This is no trivial matter, as the company’s obligation is clear and failure to comply can give rise to conflict and jeopardize the formula’s success. By reviewing the different company and industry collective bargaining agreements that are already regulating the allocation of remote working costs, we can see that different solutions, adapted to the balances and preferences of each company or industry, are being agreed. Below are some of these formulas:

  • The company providing the means and a fixed sum

    The most common formula applied in collective bargaining agreements regulating remote working envisages the company providing the means and predetermined financial compensation for expenses arising from this modality of work.

    This is the option selected, for example, in the XXIV collective bargaining agreement for the banking sector (published in March 2021). That agreement envisages the company providing a computer (tablet, laptop or similar device), a cellphone with enough minutes and data for shared connection with the computer, and an ergonomic chair (at the worker’s request), as well as a keyboard, mouse and screen (or, at the company’s choice, a maximum of €130 in a lump sum for these three items). It also provides up to €55 per month for expenses, which will be paid proportionally when the remote work is not full time.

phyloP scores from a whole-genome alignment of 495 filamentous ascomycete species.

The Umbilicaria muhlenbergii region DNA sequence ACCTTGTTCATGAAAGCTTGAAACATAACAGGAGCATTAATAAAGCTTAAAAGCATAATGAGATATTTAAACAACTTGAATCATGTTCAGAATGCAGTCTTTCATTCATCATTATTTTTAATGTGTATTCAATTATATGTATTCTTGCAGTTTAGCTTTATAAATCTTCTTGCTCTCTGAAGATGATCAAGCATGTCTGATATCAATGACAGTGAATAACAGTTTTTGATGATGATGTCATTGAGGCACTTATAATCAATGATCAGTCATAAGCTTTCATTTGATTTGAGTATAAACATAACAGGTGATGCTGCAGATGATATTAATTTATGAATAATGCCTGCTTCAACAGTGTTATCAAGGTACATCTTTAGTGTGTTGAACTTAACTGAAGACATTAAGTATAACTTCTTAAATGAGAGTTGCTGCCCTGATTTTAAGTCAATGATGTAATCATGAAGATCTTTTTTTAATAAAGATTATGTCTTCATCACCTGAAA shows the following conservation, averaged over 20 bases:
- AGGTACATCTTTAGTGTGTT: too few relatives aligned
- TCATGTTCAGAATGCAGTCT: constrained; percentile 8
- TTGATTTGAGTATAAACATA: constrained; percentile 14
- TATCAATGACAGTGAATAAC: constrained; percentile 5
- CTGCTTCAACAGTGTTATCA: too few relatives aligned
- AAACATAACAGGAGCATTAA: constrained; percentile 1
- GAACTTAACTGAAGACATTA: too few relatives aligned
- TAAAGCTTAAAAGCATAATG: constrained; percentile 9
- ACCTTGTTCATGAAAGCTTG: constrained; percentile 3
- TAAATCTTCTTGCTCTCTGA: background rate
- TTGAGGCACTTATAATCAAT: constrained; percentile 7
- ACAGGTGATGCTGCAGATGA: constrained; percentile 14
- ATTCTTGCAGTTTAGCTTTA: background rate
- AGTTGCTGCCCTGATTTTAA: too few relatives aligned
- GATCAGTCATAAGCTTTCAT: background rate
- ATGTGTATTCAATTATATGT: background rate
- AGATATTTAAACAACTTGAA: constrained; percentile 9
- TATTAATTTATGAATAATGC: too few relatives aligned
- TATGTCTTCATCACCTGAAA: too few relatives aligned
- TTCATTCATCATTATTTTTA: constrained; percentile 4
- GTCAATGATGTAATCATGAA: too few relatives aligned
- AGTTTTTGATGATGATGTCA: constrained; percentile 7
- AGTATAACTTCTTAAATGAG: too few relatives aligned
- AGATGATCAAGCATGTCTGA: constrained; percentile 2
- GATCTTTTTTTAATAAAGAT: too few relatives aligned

Other collective bargaining agreements, e.g., the collective bargaining agreement for savings banks and financial institutions (published in December 2020), the collective bargaining agreement for department stores (signed and pending publication), and the collective bargaining agreement of Financiera El Corte Inglés, EFC, S.A. (published in May 2021), regulate the costs in similar terms, with additional amounts ranging from €23 to €55 per month.

    The collective bargaining agreement for the banking industry also includes an alternative system when remote working represents less than 30% of the total working hours, which is the limit established in Royal Decree Law 28/2020 for the application of this regulation. Thus, when remote working accounts for less than 30% of the working hours, the company will only provide the remote worker with a computer (tablet, laptop or similar device) and a cellphone with minutes and data.
  • Referring to the individual agreement

    In contrast, other agreements merely contain a generic reference to the individual remote working agreement that the company and the remote worker must enter into, in which case the allocation of costs will be negotiated directly on an individual basis.